FNBT's complaint is at bottom that Interpretive Ruling 89-1 violates the FCUA by allowing groups lacking any common bond among them to join together in a credit union, ATTF in particular. Originally chartered in 1952 as the Radio Shops Federal Credit Union, the common bond of ATTF members was that they were "[e]mployees of the Radio Shops of Western Electric Company, Inc., who work in Winston-Salem, Greensboro, and Burlington, North Carolina; employees of this credit union; members of their immediate families; and organizations of such persons." ATTF has since grown to have 112,000 members in more than 150 disparate occupational groups spread across all 50 states, including the employees of a major tobacco company, an auto supply chain, and a television station. Its potential membership exceeds 357,000. As of January 1994 ATTF had more than 63,000 loans outstanding, totaling over $268 million. FNBT maintains that by allowing ATTF to accept members from among the employees of any number of employers, the NCUA has in effect opened the membership to anyone with a job.

Initially, the district court dismissed this case for lack of standing, 772 F.Supp. 609, 612-13 (1991); on appeal, however, we reversed on the ground that the banks are "what we have termed suitable challengers, that is ... their interests are sufficiently congruent with those of the intended beneficiaries that [they] are not more likely to frustrate than to further the statutory objectives." 988 F.2d at 1275. We remanded for a determination on the merits, as to which the district court granted the defendant's motion for summary judgment. 863 F.Supp. 9. The district court held that the common bond requirement is ambiguous and that the NCUA's interpretation of the provision to mean that "a credit union may have several groups, each with its own common bond" is reasonable.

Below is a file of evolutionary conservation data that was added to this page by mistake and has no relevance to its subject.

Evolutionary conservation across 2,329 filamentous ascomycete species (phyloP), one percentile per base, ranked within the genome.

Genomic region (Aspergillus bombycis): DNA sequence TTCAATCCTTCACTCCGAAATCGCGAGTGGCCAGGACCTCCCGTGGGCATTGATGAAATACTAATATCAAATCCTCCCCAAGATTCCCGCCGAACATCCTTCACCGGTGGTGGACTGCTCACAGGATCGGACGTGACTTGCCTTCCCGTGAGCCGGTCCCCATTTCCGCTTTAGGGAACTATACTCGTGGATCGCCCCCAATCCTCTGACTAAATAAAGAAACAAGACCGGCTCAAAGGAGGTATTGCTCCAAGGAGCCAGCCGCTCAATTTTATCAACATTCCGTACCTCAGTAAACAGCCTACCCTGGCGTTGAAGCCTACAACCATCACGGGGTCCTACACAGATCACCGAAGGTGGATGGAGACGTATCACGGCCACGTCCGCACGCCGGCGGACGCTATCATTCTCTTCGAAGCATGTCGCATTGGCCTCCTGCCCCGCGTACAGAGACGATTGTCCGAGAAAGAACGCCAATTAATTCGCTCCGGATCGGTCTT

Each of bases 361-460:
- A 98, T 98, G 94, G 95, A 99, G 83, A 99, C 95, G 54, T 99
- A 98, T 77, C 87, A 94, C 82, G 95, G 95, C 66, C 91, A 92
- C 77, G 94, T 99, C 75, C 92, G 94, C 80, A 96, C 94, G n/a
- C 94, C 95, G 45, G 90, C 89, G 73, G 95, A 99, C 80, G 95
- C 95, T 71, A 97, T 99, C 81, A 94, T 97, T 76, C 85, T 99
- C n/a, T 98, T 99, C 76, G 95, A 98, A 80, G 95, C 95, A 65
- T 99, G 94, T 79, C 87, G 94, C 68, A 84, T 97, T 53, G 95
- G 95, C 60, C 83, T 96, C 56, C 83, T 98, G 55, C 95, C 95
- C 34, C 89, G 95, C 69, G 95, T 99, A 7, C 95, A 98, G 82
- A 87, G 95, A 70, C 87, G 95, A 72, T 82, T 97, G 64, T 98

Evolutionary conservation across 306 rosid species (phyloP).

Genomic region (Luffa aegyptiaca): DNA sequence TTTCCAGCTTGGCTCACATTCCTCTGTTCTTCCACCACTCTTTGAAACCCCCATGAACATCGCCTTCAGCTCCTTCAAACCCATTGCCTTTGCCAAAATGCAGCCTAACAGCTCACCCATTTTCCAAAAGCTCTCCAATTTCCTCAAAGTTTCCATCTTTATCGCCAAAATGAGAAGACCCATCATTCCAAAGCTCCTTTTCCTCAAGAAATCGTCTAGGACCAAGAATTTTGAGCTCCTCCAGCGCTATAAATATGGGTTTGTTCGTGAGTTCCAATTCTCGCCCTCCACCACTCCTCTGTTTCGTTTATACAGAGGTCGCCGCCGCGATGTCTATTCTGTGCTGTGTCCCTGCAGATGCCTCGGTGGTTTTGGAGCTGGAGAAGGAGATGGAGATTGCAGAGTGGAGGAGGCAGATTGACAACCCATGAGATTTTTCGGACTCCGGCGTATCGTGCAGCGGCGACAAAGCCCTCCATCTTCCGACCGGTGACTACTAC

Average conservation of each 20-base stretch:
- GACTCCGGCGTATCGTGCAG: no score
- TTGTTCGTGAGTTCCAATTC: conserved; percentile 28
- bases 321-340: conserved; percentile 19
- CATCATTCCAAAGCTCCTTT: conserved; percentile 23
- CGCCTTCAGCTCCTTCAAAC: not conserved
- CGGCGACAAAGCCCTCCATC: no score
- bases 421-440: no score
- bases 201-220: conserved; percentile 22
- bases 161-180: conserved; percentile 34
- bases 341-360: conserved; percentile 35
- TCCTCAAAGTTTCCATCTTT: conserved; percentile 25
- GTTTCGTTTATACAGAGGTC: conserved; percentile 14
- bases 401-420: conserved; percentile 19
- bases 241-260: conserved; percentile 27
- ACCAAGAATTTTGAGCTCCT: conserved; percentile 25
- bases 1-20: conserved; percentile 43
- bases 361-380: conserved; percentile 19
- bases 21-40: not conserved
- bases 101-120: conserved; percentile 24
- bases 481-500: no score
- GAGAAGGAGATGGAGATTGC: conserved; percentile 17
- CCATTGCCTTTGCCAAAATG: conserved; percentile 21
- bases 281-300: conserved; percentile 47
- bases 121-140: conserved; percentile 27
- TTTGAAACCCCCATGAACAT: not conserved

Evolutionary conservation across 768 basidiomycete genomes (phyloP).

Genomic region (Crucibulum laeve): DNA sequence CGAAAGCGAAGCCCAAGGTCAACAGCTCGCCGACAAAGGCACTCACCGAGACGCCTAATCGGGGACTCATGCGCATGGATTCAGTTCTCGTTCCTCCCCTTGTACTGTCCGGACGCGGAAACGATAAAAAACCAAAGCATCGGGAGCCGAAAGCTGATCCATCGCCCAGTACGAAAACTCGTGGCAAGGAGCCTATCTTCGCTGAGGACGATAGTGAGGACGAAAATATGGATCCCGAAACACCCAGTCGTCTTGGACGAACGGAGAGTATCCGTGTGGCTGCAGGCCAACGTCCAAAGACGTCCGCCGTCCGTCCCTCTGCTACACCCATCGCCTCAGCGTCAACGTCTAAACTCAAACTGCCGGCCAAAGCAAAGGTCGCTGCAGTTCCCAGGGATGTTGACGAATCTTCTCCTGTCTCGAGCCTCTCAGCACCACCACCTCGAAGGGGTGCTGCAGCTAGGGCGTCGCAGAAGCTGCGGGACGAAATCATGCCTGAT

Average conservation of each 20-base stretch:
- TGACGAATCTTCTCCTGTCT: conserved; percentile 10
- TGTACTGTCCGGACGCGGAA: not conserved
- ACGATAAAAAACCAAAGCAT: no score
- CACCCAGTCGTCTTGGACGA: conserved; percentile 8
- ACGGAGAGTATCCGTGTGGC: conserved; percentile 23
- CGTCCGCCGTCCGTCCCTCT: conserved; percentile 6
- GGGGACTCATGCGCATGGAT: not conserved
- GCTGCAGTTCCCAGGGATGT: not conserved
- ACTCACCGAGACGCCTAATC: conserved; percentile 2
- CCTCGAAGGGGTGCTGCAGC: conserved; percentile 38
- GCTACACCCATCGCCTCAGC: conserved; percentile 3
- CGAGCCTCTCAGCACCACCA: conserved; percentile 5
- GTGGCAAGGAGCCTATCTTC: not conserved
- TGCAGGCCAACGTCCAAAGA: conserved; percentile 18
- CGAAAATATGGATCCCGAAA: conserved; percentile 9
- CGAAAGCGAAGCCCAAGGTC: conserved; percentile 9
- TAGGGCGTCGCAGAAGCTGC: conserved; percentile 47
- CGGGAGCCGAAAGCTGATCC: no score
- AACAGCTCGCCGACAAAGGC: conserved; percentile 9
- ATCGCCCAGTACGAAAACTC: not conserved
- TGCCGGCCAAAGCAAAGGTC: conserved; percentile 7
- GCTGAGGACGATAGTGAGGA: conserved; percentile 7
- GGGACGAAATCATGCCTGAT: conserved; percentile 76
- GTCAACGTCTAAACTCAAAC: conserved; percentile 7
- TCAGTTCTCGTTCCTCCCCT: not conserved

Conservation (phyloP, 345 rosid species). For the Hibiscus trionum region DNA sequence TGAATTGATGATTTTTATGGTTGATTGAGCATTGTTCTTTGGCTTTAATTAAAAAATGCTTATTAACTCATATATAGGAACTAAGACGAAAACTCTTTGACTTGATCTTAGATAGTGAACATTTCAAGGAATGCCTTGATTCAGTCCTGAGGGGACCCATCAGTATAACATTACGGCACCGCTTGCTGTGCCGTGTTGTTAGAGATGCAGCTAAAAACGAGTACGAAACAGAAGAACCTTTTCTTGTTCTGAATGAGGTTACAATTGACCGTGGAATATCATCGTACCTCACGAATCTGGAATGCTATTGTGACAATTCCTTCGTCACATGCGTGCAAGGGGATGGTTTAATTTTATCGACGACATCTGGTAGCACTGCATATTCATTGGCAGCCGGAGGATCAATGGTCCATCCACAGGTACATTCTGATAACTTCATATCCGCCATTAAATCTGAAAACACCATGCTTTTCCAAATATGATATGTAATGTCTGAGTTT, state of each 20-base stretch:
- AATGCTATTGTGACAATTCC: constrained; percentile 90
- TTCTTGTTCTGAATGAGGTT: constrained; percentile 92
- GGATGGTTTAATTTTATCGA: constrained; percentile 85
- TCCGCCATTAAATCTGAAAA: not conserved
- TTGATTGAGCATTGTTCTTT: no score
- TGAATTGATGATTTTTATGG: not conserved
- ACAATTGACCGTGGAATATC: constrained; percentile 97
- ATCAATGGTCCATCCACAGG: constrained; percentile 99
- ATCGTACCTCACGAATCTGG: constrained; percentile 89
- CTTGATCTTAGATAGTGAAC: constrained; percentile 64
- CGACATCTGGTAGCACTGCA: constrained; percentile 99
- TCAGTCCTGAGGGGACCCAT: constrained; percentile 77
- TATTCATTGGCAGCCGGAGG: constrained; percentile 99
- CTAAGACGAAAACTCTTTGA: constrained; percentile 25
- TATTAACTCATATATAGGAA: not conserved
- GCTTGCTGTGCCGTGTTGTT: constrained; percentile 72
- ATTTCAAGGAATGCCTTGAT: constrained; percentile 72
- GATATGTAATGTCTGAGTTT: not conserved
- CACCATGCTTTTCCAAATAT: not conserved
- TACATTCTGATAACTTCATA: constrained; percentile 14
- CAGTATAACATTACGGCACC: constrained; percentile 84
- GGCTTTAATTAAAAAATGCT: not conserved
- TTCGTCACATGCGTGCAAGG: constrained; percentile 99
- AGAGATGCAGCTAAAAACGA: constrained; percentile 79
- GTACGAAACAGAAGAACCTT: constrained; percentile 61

II. Analysis

We review an agency's interpretation of a statute entrusted to its administration under the familiar rubric of the Chevron case: If the Congress has "directly spoken to the precise question at issue," the court "must give effect to the unambiguously expressed intent of Congress"; if, however, the statute is silent or ambiguous on the question at issue, then the court will defer to the agency's interpretation if it is permissible in light of the structure and purpose of the statute. 467 U.S. at 842-43, 104 S.Ct. at 2781-82. In resolving the threshold question whether congressional intent is sufficiently clear for us to review the case under step one of Chevron, "we are not required to grant any particular deference to the agency's parsing of statutory language or its interpretation of legislative history." Rettig v. Pension Benefit Guaranty Corp., 744 F.2d 133, 141 (D.C.Cir.1984).

FNBT argues this case under step one of Chevron only. According to FNBT, the intent of the Congress is clearly discernible from the statutory text and the purpose of the statute. We agree.

A. Section 109 by Its Terms

To repeat, § 109 provides in relevant part that "Federal credit union membership shall be limited to groups having a common bond of occupation ... or to groups within a well-defined neighborhood, community, or rural district." FNBT contends, first, that the article "a" in the phrase "groups having a common bond" means that all members of an FCU must be united by a single occupation. The NCUA counters that the plural noun "groups" in the same phrase indicates that there may be multiple groups in an FCU, so that the statute makes sense only if it is understood to contemplate multiple bonds, each uniting a single group even if the same bond does not unite all...